While traveling through Bosnia and Herzegovina several years ago, I saw a street performer in Sarajevo. There’s really nothing unusual about this, street performers are everywhere in Europe and I would have passed him by if my fellow traveler hadn’t stopped me to watch. After a few minutes, my companion walked up to the ordinary looking musician and they started talking in Japanese like old friends. This man, it seems, was known in Japan, not for his magic, but because he left Japan on a bicycle with just a few dollars in his pocket and has been cycling around the world ever since.
Through my friend I learned that Keiichi Iwasaki had recently arrived from Albania, riding his 3-speed bicycle over mountainous terrain and camping wherever he was tired. When in a city, Kei would perform magic tricks, hoping for enough change from spectators for a meal. When things went well and he was feeling flush, Kei would spring for a night in a hostel, other times he and his bike would find an out of the way spot in a park and hope to be allowed to stay and avoid the police.
With Kei was a charming Japanese woman with an easy smile. Kei explained through my traveling companion that he had met Yuka while traveling, and she had decided to join him on his journey. He doesn’t talk about her on his website, at least not in English, but this article from the Urbino Project makes me hopeful that they’re still together.Credit: JestMe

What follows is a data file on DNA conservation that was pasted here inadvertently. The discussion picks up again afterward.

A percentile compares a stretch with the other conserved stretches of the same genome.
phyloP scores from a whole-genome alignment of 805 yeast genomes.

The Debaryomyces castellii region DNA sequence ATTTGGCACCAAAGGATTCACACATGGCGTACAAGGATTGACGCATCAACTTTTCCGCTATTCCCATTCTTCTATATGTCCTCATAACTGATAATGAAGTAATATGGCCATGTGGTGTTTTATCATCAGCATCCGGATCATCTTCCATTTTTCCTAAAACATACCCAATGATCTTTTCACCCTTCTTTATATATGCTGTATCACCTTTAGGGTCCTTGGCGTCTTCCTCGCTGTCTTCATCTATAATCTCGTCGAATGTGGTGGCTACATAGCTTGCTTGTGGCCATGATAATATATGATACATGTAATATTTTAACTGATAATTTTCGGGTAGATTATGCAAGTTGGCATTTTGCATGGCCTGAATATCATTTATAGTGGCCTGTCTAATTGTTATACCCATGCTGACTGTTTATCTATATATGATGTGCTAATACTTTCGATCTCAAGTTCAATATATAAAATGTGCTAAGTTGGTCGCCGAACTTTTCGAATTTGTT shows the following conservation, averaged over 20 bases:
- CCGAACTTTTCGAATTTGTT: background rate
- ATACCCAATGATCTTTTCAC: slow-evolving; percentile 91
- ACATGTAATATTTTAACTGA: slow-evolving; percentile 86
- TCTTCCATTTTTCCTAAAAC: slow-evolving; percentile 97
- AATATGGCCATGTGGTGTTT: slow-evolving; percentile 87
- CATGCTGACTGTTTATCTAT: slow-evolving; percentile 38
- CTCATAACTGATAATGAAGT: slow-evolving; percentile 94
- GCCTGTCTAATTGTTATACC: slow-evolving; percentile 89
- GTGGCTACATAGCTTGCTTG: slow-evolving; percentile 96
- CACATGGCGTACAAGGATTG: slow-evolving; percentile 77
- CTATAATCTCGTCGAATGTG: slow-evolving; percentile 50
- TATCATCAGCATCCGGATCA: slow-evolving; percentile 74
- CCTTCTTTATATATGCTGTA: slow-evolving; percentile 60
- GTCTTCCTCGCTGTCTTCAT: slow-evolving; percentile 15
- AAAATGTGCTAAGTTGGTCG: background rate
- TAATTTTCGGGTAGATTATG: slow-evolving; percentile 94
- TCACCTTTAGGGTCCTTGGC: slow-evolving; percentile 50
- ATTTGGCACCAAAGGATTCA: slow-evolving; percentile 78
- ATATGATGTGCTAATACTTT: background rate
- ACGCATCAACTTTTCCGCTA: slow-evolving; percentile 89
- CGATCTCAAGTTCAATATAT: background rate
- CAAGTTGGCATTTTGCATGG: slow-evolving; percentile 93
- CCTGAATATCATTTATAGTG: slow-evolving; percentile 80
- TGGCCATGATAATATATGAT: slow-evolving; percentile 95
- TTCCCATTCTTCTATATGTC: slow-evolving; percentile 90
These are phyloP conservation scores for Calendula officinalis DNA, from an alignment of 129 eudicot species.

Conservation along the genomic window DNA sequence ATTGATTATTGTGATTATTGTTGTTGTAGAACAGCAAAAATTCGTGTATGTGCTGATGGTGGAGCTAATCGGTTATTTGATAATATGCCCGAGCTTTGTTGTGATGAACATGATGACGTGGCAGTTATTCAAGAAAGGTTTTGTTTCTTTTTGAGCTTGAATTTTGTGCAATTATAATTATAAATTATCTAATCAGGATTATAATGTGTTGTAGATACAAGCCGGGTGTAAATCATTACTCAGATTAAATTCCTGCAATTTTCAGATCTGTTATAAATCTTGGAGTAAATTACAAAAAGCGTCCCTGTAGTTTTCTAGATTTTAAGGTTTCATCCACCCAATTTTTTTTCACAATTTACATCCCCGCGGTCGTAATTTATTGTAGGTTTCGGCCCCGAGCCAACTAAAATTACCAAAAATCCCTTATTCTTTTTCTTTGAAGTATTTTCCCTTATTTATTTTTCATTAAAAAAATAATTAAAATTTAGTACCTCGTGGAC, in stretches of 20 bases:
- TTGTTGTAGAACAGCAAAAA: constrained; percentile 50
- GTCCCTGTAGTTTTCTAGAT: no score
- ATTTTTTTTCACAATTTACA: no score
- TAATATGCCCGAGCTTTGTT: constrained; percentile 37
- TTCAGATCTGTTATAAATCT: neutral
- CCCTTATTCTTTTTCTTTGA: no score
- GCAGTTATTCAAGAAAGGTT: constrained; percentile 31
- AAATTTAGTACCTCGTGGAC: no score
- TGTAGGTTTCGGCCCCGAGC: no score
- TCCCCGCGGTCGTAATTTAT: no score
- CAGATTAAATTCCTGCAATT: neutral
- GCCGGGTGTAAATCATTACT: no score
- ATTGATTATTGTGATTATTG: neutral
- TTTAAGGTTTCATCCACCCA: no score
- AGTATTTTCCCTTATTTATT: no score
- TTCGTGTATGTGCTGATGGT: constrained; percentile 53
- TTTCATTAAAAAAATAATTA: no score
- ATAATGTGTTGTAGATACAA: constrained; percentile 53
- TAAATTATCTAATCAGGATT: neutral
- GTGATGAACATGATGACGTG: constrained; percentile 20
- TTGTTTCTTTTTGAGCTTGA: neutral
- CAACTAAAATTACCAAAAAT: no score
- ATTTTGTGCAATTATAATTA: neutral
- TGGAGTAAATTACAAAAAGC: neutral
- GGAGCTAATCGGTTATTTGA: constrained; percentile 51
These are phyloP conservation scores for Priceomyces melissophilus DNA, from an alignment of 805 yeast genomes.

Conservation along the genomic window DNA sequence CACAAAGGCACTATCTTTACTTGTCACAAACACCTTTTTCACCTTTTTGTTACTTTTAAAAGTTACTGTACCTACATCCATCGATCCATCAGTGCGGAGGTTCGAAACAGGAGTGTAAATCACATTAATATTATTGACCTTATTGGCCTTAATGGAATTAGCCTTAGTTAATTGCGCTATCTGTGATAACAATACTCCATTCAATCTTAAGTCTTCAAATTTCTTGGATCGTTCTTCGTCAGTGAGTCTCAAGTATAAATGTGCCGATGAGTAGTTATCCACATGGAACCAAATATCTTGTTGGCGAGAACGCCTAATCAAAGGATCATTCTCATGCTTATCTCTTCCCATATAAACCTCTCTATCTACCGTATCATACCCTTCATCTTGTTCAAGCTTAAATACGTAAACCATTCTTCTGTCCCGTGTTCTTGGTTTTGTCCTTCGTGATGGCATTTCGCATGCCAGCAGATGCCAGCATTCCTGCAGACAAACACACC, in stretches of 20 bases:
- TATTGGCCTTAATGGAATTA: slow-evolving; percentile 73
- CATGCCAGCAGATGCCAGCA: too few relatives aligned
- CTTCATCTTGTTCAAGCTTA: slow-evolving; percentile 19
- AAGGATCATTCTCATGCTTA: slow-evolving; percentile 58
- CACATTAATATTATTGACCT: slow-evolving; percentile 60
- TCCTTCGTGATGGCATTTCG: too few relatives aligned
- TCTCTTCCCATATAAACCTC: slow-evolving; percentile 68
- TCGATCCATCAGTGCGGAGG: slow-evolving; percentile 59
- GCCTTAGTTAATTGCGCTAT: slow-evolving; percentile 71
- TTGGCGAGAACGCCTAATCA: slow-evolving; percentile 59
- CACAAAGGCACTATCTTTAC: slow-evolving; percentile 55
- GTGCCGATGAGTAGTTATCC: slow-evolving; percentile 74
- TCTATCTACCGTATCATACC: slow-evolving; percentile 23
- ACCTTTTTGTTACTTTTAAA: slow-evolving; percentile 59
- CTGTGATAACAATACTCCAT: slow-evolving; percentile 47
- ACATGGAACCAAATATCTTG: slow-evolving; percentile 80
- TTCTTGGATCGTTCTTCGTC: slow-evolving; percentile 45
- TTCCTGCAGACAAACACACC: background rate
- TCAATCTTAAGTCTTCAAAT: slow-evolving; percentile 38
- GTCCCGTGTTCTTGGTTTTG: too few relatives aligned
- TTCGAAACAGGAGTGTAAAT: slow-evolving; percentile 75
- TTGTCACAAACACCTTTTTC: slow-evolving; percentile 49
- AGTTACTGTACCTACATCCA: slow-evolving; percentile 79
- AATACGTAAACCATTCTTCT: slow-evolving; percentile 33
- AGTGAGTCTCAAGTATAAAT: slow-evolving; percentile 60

This ordinary air-conditioner repairman has lived more in the last 12 years than most people do in 80 years of life. He’s seen the best of people and the worst, climbed Mount Everest and rowed the edges of the Caspian Sea. He’s collected a string of friends and admirers across Europe and Asia, and I’m sure he leaves a more personal with the young people that love watching his simple magic tricks, delivered with a smile and a laugh. A fascinating life so far, and he's still on the road.
I wish I knew more about Kei. I would love to follow his journey, but most of his website is in Japanese. I'll have to be satisified with the occasional post in English, or the random magazine article that appears.
I started thinking about Kei when I came across his photo in my stash. There isn’t much written about him, and for some reason this struck me as odd. A man and his bike travel over 40 or so countries, thousands of miles, and it’s barely news. National Geographic has done a nice piece, and there are few other bits scattered about the web, but no big stories that I could find. Are you only news if you’re the fastest, or the oldest, or the craziest? Why can’t you be news if you are just an excellent example of humanity, quietly making people smile on your slow journey through the world?